The name’s William Ernest Butler, but please call me Bill. I grew up in Ireland, but now live out here in the San Francisco Bay Area. I’m retired now, from technology businesses that took our family all over the world. I answer all emails, so please feel free to email me at firstname.lastname@example.org, or leave a comment below. If you are working on the New York Times crossword in any other publication, you are working on the syndicated puzzle. Here is a link to my answers to today’s SYNDICATED New York Times crossword. To find any solution other than today’s, enter the crossword number (e.g. 1225, 0107) in the “Search the Blog” box above.
This is my solution to the crossword published in the New York Times today …
COMPLETION TIME: 7m 32s
THEME: ROUND TRIP TICKET … all the answers imply”trips” which can’t be made “both ways”, because you can’t get back (!) i.e. HIGHWAY TO HEAVEN, ROAD TO PERDITION, BRIDGE TO NOWHERE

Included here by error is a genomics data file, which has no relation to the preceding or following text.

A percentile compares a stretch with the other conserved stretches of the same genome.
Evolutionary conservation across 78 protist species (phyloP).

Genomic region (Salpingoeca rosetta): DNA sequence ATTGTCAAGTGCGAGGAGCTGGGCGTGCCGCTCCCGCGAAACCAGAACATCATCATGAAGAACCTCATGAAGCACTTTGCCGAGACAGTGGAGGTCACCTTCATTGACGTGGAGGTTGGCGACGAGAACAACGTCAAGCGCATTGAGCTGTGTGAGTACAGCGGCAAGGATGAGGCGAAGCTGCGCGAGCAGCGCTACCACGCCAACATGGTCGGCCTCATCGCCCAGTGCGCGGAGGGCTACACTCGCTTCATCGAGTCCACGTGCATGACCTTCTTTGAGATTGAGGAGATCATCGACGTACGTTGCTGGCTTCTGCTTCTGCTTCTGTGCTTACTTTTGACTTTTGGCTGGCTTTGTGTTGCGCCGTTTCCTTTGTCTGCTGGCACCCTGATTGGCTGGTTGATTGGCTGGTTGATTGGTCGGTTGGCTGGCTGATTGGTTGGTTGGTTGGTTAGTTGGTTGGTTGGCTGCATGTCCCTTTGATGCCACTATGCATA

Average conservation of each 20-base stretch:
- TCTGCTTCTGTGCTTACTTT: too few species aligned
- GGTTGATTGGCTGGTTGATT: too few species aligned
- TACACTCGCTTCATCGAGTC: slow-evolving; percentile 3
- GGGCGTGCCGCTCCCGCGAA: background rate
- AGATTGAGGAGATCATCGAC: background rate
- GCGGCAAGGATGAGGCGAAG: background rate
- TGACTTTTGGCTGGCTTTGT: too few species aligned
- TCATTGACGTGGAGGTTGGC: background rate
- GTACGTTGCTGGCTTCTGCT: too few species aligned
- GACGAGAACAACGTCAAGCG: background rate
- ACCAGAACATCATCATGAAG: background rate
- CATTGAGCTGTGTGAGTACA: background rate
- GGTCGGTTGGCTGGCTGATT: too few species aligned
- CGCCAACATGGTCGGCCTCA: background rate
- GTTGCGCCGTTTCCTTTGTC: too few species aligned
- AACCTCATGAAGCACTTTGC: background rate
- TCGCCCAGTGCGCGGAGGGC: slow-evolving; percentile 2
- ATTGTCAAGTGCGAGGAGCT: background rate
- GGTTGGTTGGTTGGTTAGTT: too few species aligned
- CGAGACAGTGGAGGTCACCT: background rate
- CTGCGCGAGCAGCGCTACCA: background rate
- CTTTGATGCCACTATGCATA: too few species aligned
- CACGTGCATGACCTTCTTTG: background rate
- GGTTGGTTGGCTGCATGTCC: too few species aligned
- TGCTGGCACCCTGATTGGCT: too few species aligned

ANSWERS I MISSED: 0
TODAY’S WIKI-EST, AMAZONIAN GOOGLIES
1. The Crimson Tide, informally : BAMA
That athletic teams of the University of Alabama are nicknamed the Crimson Tide, a reference to the team colors, crimson and white.
9. Rand McNally product : ATLAS
Rand McNally is a company long associated with the city of Chicago. Its roots go back to 1856 when William Rand opened a printing shop in the city, and then two years later hired and Irish immigrant call Andrew McNally. The pair turned to printing tickets and timetables for the railroad industry, and in 1870 produced their first “railroad guides”. When automobile travel started to become significant, Rand and McNally turned to road maps, and their first road map, of New York City, came out in 1904. Rand McNally was the first publisher of road maps to embrace the concept of highway numbers, so much so that they actually erected many roadside highway sings themselves, long before the state and federal authorities adopted the idea.
14. Author Haley of “Roots” fame : ALEX
Not only did Alex Haley write the magnificent novel “Roots”, but he was also the collaborator with Malcolm X on his “The Autobiography of Malcolm X”. His 1976 novel “Roots” is based on Haley’s own family history, and Haley claimed to be a direct descendant of the real life Kunta Kinte, the slave who who was kidnapped in the The Gambia in 1767.